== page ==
Writing Dockerfile with Hello Python Script Added
|Platform||Number of Instance||Reading Time|
|Play with Docker||1||5 min|
- Create an account with DockerHub
- Open PWD Platform on your browser
- Click on Add New Instance on the left side of the screen to bring up Alpine OS instance on the right side
[node1] (local) email@example.com ~ $ mkdir /test
[node1] (local) firstname.lastname@example.org ~ $ cd /test
[node1] (local) email@example.com /test $ pwd /test
Open a file named ‘Dockerfile’ with a text editor.
[node1] (local) firstname.lastname@example.org /test $ vi Dockerfile
Writing a Dockerfile
Setting a Base Image using FROM keyword
Thus, our image would start building taking base as Ubuntu.
Defining the Author (Optional) using MAINTAINER keyword
MAINTAINER Prashansa Kulshrestha
Running a commands on the base image to form new layers using RUN keyword
RUN apt-get update RUN apt-get install python
Since, the base image was Ubuntu, we can run Ubuntu commands here. These commands above install python over Ubuntu.
Adding a simple Hello World printing python file to the container’s file system using ADD command
ADD hello.py /home/hello.py ADD a.py /home/a.py
We will place our hello.py and a.py files in the newly created directory itself (/test). ADD command would copy it from /test (current working directory) of host system to container’s filesystem at /home. The destination directories in the container would be created incase they don’t exist.
Code for hello.py:
print ("Hello World")
Code for a.py:
print ("Overriden Hello")
Specifying default execution environment for the container using CMD and ENTRYPOINT
These keywords let us define the default execution environment for a container when it just initiates from an image or just starts. If a command is specified with CMD keyword, it is the first command which a container executes as soon as it instantiates from an image. However, command and arguments provided with CMD can be overridden if user specifies his own commands while running the container using ‘docker run’ command.’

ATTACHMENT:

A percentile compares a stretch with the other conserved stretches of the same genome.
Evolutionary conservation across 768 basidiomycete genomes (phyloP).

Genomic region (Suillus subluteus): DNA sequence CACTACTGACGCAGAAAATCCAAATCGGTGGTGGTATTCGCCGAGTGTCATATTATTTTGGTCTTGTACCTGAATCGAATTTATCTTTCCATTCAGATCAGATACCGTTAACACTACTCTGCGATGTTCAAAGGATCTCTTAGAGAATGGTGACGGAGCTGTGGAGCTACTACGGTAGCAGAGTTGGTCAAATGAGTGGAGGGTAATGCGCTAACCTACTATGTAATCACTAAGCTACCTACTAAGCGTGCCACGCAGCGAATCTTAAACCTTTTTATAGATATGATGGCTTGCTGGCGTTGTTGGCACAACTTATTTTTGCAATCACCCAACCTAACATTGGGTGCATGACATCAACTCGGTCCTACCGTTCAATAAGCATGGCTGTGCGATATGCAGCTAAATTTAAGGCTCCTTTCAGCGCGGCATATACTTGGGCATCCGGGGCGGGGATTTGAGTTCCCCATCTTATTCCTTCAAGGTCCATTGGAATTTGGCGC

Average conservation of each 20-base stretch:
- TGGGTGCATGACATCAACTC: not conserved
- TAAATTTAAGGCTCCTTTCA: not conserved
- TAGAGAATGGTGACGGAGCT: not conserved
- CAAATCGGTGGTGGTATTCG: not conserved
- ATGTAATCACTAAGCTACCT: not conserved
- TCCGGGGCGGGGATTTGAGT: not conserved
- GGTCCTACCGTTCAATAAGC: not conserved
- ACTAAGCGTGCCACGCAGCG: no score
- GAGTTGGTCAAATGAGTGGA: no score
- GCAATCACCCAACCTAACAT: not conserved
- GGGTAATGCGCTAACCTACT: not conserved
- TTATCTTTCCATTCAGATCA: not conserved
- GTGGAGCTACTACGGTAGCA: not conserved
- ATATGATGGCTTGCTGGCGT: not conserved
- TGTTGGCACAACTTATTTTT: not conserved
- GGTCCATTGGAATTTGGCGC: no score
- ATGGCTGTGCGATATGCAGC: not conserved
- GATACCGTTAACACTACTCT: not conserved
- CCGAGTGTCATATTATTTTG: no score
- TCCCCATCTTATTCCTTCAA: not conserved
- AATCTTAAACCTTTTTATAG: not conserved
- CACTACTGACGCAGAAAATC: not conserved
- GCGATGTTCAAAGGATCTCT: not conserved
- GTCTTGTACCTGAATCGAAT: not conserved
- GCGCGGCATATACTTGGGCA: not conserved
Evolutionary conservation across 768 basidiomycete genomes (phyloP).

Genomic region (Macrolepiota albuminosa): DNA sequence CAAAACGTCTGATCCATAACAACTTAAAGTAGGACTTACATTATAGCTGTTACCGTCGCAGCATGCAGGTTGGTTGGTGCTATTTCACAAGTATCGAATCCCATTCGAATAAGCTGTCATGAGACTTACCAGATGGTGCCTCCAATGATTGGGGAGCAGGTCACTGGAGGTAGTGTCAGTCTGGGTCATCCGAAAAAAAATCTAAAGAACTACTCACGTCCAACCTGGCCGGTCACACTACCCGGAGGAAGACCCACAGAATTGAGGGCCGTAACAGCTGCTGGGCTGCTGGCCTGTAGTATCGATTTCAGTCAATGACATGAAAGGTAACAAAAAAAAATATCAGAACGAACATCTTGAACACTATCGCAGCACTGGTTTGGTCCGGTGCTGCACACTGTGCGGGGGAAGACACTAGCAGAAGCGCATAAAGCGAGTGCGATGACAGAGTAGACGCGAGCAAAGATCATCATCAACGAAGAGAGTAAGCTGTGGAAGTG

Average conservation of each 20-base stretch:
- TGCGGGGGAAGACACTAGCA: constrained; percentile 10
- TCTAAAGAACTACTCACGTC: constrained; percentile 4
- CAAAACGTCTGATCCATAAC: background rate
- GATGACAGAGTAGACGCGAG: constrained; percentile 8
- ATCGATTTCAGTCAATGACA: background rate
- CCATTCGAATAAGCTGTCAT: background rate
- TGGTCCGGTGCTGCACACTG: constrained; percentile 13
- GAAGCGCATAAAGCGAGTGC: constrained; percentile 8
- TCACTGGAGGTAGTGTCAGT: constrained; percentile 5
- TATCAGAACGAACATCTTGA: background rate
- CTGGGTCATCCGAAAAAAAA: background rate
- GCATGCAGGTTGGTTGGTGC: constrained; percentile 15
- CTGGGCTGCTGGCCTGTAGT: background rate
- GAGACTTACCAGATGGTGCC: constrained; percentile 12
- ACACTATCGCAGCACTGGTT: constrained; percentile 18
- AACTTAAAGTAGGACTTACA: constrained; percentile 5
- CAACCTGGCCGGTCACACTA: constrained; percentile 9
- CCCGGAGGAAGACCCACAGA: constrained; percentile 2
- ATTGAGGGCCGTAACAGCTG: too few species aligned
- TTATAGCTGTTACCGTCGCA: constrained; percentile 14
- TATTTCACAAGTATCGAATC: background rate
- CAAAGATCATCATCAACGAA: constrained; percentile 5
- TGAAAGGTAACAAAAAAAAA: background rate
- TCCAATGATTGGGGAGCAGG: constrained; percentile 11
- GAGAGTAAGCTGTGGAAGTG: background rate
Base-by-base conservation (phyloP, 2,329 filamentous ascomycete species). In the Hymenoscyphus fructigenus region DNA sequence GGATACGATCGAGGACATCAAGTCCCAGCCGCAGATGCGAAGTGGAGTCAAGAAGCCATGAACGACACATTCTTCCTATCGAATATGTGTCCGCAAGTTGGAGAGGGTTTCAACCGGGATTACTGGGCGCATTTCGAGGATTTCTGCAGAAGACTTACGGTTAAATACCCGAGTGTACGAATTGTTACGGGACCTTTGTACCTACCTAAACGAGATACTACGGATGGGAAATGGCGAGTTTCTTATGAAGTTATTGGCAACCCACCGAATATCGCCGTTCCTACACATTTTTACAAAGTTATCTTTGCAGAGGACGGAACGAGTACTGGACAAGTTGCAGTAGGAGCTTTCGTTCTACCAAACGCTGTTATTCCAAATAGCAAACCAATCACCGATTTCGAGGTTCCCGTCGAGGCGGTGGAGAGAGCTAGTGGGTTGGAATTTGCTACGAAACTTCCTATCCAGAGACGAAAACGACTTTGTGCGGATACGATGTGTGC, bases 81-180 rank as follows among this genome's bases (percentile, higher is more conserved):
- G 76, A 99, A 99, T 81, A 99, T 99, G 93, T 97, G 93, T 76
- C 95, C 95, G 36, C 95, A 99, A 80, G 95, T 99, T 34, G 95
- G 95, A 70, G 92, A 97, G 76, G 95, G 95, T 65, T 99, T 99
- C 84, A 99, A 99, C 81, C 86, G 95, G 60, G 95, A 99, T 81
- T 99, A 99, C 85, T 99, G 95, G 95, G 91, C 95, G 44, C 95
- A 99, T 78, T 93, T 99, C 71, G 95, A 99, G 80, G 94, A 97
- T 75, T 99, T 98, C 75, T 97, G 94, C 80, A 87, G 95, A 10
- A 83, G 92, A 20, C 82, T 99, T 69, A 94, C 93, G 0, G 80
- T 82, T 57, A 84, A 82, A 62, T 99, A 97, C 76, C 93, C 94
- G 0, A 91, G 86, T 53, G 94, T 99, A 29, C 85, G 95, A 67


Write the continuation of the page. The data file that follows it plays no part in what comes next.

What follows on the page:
ENTRYPOINT helps to create a executable container and the commands and arguments provided with this keyword are not overridden.
We can also provide the default application environment using ENTRYPOINT and default arguments to be passed to it via CMD keyword. This can be done as follows:
CMD ["/home/hello.py"] ENTRYPOINT ["python"]
So, default application mode of container would be python and if no other filename is provided as argument to it then it will execute hello.py placed in its /home directory.
Benefit of this is that user can choose some other file to run with the same application at runtime, that is, while launching the container.
So, our overall Dockerfile currently looks like this:
FROM ubuntu MAINTAINER Prashansa Kulshrestha RUN apt-get update RUN apt-get install -y python ADD hello.py /home/hello.py ADD a.py /home/a.py CMD ["/home/hello.py"] ENTRYPOINT ["python"]
Building a Dockerfile
To create an image from the Dockerfile, we need to build it. This is done as follows:
[node1] (local) email@example.com /test $ docker build -t pythonimage .
The option -t lets us tag our image with a name we desire. So, here we have named our image as ‘pythonimage’. The ‘.’ in the end specifies current working directory i.e. /test. We initiated our build process from here. Docker would find the file named ‘Dockerfile’ in the current directory to process the build.
Running a container from the newly built image
[node1] (local) firstname.lastname@example.org /test $ docker run --name test1 pythonimage Hello World [node1] (local) email@example.com /test $
So, here /home/hello.py file placed in the container executed and displayed the output ‘Hello World’, since it was specified as default with CMD keyword.
[node1] (local) firstname.lastname@example.org /test $ docker run --name test2 pythonimage /home/a.py Overriden Hello [node1] (local) email@example.com /test $
Here, user specified another file to be run with python (default application for this container). So, the file specified with CMD got overridden and we obtained the output from /home/a.py.
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